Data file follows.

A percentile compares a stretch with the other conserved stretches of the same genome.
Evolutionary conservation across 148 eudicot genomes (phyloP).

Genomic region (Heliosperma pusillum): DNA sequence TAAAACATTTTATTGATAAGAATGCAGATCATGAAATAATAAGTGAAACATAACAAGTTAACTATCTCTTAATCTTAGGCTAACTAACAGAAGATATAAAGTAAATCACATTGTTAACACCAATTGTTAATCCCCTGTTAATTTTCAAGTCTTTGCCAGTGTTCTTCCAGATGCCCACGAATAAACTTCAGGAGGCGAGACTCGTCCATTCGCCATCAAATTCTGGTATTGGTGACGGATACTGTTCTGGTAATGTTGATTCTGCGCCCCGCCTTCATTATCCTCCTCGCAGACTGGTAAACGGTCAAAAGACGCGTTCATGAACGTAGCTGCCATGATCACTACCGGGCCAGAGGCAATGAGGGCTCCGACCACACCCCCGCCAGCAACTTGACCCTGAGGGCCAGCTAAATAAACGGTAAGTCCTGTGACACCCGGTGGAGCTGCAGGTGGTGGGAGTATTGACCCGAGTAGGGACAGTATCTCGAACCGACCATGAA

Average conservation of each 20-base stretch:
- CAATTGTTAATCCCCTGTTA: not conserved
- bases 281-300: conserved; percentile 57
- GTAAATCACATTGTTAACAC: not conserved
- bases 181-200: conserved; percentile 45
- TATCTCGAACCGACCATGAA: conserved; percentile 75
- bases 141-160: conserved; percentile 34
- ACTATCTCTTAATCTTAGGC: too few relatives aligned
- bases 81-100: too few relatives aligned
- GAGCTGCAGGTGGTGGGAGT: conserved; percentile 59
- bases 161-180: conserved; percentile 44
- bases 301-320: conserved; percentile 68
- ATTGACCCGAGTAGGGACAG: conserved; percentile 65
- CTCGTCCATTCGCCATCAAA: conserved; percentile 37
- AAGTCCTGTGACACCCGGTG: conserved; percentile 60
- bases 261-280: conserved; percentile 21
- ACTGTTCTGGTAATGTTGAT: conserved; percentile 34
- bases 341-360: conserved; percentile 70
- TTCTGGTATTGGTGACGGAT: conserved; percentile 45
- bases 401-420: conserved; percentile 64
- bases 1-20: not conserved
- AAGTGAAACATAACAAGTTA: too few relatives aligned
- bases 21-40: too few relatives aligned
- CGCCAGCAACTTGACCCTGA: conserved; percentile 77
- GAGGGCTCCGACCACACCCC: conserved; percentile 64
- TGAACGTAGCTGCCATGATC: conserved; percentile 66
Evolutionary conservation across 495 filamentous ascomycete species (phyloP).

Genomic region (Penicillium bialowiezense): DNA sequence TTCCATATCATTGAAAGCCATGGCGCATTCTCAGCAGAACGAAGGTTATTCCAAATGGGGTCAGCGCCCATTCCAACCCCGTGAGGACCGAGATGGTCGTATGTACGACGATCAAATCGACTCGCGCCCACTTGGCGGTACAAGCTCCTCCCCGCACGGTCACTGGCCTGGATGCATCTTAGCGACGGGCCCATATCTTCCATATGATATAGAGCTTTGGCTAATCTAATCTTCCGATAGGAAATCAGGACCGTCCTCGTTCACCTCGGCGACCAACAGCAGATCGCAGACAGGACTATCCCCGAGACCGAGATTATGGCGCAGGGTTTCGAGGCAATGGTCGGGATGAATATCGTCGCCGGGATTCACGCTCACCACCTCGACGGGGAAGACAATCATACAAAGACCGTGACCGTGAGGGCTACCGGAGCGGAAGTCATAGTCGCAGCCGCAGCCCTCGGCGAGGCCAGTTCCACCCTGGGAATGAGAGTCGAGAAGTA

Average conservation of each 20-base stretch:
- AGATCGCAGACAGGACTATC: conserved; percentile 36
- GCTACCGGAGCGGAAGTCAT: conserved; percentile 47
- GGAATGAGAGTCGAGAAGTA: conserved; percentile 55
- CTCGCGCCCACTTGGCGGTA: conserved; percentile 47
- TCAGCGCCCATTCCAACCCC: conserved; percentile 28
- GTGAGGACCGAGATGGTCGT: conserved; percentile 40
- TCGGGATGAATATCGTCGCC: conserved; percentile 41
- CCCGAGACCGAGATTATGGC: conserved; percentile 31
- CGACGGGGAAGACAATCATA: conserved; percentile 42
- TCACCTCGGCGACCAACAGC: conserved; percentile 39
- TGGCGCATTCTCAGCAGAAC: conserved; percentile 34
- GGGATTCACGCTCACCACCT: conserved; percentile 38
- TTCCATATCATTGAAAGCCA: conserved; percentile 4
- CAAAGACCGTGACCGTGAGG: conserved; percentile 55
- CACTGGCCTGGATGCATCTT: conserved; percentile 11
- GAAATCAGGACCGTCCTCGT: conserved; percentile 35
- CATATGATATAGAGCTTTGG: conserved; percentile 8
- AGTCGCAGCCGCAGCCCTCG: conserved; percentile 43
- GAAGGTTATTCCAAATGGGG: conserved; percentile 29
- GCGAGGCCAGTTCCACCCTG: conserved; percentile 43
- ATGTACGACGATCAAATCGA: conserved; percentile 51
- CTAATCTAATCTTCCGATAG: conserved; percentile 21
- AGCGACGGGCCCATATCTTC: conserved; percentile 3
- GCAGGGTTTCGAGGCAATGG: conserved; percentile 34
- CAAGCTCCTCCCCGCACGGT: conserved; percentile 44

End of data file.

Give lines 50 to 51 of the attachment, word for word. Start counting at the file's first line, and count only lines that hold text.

- AGTCGCAGCCGCAGCCCTCG: conserved; percentile 43
- GAAGGTTATTCCAAATGGGG: conserved; percentile 29